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Iditarod Bike Winner has Hefty Goals

Jay Petervary on the Iditarod Trail. Courtesy photo
Jay Petervary on the Iditarod Trail. Courtesy photo

Endurance cyclist Jay Petervary blew up the recent Iditarod Trail Invitational by breaking the previous 22-day record by completing the race in 17 days, six hours.

The annual event is limited to 50 racers who may choose a mode of travel (bike, ski, or hike) to race 350 miles to McGrath, Alaska or 1,100 miles to Nome.

“It was pretty epic for sure,” Petervary said. “It was the best year ever with favorable weather as well as good riding conditions.”

The 2011 event was the fifth year Petervary raced his snow bike in Alaska. Last year Petervary completed the 1,100 mile northern route of the Iditarod Trail with his wife Tracey, who also set the women’s course record this year and in 2010. Petervary is one of only 33 riders to ever complete the route to Nome by bike.

Petervary’s record ride didn’t come without a few mechanical issues, most notably with his pedals. Near mile 300, Petervary’s right pedal exploded, which forced him to ride on a narrow piece of metal until he reached McGrath — 50 miles away — to get a replacement. Then, Petervary broke another pedal 250 miles from the finish line after having to walk through icy trails.

“I had to hold my foot in the right position, but the bumpy trail made it difficult to keep my foot on,” Petervary said.

Other highlights for Petervary included sleeping next to the trail while the Iditarod dog sleds passed by and getting to experience a blow hole.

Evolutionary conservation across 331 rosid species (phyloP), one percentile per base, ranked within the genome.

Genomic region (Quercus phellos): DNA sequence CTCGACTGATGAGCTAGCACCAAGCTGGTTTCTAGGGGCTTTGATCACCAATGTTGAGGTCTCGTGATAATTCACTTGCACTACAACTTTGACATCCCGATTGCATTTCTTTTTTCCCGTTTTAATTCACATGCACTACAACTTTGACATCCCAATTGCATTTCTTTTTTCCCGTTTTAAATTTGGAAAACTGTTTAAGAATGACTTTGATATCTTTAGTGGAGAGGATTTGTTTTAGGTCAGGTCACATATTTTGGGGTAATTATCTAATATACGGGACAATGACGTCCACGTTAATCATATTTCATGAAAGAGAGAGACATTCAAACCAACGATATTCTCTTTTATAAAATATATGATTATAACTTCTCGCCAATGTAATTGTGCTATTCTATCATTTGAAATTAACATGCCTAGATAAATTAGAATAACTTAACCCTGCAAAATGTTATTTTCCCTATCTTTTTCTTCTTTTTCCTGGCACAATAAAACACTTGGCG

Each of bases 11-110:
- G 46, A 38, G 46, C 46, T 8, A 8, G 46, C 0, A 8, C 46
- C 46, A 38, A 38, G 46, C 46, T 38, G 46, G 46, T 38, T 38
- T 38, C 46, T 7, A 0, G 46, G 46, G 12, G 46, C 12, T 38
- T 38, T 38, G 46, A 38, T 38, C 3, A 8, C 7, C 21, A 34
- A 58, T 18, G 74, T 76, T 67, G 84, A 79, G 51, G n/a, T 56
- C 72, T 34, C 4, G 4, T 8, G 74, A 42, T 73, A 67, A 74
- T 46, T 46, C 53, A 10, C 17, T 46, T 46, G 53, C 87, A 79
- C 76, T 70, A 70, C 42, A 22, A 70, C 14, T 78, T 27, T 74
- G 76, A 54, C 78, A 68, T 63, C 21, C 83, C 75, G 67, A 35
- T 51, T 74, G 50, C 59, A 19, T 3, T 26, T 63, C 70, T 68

“Fifty-mile-an-hour wind that you just fight to get through to the other side – holy powerful. I had to lean into the wind at about a 30-degree angle the entire time, ” Petervary said of the blow hole section.

Petervary, meanwhile, continues on his No Idle Tour, a 7,000-mile effort to raise awareness about riding bikes more and driving less. Petervary said that in the U.S. alone, idling vehicles waste nearly 3.8 million gallons of gasoline each day while emitting 40,000 pounds of carbon dioxide into the atmosphere. All funds raised through the No Idle Tour will support the Willie Neal Environmental Awareness Fund.

Neal, who was a standout Nordic ski racing star in Jackson Hole, Wyoming, died June 2009 when he was struck by a car while training in Maine.

Race Across America (RAAM) is Petervary’s next cycling challenge. The  June race will be Petervary’s first attempt at the 3,000-mile RAAM, which starts in Oceanside, California, and ends in Annapolis, Maryland. To qualify for this year’s RAAM, Petervary took first at the Adirondack 540 in 2009.

“Maybe people will see my win and record in Alaska and take what I’m doing a little more seriously,” said Petervary.

Petervary’s final race of the No Idle Tour will be the 2,745-mile Great Divide race from Banff, Alberta, Canada to Antelope Wells, New Mexico at the U.S./Mexican border. In August, Petervary will attack the Great Divide bike route solo and self-supported in hopes of accomplishing a personal best time. In 2007, during the Great Divide Race, Petervary set a course record of 15 days, 4 hours.

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